Demographics and Global Security

Strengthening bonds between Indian, U.S. Soldiers

Image by The U.S. Army via Flickr

When I was in high school, I had a European History teacher who explained to us how countries with an large cohort of breeding-age young men relative to the rest of the population were more likely to make war on their neighbors. The argument was simple: too much young testosterone lying around was a sufficient domestic political liability that it needed to be spent in the advancement of national interests abroad. Hence, war.

I have always found this a tad deterministic, so I was pleased to see Martin Libicki and his co-authors publish Global Demographic Change and its Implications for Military Power. While the authors stop short of a full debunking of the population pressure theory of war, they analyze it in a modern context, incorporating historic data and using data to call into question the prospect of a future (2011-2050) conflict driven by “too many boys.”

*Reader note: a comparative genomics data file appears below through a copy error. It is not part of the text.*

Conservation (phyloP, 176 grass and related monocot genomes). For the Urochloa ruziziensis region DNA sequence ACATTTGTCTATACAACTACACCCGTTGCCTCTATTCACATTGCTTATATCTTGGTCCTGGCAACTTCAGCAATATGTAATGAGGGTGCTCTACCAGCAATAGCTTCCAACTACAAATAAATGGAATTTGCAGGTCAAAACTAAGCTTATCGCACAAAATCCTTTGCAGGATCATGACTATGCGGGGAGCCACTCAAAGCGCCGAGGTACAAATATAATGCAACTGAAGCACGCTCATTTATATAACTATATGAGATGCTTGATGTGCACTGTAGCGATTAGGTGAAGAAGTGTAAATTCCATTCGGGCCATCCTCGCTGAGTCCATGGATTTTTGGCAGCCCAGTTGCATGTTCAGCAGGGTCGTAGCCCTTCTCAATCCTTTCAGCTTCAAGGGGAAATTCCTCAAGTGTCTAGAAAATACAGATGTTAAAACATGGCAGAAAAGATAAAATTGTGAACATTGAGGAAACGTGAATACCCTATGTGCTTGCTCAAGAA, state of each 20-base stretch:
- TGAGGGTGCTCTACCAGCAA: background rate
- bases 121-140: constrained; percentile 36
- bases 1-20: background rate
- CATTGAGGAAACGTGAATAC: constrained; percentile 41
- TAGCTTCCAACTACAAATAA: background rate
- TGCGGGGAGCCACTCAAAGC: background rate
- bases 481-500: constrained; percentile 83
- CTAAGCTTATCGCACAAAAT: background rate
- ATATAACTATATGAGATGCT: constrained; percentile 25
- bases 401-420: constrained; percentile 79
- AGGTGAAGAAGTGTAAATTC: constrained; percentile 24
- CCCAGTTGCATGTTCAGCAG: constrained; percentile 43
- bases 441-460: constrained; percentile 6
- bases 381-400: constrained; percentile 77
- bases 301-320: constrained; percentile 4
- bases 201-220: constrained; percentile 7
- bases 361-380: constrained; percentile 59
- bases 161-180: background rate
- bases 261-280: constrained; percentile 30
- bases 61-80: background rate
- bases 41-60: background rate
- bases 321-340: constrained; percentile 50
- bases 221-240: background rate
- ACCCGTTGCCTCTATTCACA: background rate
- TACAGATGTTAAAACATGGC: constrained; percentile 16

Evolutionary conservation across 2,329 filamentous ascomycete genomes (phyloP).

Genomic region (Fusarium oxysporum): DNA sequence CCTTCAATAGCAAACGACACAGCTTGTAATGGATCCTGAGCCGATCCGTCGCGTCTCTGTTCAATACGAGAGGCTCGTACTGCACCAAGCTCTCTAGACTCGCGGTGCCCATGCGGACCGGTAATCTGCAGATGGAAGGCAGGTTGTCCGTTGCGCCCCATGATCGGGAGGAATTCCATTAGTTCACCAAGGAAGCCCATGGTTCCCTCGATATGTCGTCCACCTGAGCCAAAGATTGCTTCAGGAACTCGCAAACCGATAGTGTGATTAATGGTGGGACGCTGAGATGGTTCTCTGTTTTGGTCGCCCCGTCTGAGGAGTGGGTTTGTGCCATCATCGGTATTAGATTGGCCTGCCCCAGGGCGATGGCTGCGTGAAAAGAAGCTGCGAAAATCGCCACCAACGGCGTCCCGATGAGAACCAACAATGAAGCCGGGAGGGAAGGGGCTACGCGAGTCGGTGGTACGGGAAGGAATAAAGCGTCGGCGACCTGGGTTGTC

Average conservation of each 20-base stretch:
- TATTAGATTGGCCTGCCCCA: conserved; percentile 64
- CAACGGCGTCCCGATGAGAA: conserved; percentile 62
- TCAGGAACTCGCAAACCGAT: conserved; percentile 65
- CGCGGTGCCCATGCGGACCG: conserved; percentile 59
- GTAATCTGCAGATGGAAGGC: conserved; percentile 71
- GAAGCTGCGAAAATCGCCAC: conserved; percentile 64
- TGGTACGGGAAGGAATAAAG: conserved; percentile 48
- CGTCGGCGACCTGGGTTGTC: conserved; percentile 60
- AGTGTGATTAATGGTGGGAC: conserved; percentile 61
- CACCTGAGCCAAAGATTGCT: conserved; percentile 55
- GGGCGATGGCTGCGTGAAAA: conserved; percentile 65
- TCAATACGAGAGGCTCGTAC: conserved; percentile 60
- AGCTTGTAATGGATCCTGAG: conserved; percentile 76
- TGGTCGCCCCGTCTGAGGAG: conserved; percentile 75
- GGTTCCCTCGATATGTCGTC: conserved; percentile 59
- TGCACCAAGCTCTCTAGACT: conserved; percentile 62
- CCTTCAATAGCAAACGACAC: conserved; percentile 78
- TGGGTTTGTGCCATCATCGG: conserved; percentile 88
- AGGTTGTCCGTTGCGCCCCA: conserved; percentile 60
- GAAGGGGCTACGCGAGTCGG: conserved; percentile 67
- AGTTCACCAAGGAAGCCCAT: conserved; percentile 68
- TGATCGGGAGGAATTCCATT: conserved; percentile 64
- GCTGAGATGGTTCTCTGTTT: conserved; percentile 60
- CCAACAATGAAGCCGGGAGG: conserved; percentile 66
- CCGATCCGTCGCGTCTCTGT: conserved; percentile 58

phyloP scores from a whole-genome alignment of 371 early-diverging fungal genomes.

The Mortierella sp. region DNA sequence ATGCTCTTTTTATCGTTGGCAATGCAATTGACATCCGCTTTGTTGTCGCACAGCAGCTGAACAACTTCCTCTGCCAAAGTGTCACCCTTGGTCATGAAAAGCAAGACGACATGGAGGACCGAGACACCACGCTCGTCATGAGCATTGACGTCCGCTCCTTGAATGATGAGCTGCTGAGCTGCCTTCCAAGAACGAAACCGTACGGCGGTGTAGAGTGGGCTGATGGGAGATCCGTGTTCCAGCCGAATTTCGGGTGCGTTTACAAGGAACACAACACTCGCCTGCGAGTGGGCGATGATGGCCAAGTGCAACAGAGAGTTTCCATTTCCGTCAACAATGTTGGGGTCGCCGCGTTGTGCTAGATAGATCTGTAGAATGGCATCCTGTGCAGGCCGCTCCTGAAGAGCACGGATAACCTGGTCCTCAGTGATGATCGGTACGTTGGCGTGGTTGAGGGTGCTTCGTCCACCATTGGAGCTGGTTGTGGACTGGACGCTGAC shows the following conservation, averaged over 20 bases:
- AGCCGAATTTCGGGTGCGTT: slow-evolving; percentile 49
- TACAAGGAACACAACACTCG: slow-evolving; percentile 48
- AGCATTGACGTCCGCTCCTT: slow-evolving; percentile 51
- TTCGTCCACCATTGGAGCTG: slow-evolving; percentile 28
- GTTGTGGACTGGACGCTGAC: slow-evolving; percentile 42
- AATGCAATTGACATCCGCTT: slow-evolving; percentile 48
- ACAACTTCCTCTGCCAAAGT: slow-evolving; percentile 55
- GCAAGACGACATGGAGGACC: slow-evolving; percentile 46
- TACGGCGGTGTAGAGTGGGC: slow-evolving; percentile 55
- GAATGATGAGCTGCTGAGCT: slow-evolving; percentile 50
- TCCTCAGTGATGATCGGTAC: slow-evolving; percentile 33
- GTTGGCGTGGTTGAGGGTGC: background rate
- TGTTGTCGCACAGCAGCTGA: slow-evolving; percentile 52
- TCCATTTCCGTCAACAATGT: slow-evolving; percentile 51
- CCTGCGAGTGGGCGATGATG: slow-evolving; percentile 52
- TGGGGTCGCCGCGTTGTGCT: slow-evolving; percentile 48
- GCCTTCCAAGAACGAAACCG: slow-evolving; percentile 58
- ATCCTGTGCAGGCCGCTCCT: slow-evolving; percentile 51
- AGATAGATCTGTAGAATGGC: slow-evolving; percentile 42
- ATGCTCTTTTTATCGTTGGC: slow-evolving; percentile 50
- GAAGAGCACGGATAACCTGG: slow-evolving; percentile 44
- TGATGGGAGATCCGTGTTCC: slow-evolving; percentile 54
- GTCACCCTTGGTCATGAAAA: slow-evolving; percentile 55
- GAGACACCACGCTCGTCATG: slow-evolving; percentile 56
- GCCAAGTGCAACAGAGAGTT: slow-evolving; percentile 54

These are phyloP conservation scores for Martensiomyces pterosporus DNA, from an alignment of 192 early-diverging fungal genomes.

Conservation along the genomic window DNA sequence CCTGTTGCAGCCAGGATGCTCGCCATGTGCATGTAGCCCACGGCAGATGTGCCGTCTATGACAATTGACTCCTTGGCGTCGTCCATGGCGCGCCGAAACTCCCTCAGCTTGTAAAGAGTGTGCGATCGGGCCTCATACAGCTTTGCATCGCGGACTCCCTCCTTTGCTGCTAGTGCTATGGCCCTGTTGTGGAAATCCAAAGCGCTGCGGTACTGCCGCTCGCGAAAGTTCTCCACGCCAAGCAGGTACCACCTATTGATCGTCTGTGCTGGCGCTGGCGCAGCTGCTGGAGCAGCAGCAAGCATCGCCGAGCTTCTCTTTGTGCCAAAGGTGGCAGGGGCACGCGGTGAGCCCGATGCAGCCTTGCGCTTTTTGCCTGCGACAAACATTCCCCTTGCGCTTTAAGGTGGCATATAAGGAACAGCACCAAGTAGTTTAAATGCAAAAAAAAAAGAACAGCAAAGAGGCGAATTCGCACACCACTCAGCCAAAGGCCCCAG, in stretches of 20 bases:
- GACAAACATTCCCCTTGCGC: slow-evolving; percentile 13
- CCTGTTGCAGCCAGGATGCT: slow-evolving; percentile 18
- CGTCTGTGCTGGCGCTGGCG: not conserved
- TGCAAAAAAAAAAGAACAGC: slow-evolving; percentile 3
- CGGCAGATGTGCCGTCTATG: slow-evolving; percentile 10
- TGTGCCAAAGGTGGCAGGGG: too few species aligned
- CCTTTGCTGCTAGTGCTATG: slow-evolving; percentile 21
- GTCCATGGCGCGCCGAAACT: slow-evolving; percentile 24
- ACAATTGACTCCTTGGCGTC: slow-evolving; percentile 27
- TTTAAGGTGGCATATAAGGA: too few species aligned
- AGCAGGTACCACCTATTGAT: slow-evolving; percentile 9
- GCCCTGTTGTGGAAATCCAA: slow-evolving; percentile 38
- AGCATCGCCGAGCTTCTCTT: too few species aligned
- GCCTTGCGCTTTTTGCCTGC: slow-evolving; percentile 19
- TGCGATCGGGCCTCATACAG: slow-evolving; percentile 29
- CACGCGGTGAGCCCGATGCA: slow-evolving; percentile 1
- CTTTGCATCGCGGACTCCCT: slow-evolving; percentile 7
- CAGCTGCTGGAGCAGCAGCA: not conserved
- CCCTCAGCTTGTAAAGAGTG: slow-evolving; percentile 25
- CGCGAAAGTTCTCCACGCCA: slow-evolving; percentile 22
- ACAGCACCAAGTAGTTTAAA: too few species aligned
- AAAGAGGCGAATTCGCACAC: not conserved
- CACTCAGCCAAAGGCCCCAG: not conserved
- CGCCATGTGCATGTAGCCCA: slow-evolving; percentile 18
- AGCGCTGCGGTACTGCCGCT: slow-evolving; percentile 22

The examination is thorough and convincing, but I have to wonder whether or not India’s growing working-age population vis-a-vis China will not, at some point, offer India a manpower advantage over China in any trans-Himalayan conflict. China’s effort to control its population and put its young people to work in more productive pursuits has been admirable, but India has not kept up to the same extent by either measure. Left with lots of young people, would not India choose to reclaim disputed territories on the Chinese border versus allowing their frustrations to fester into sectarian violence?

An excellent and worthy read, especially for those of us focused on Asian security.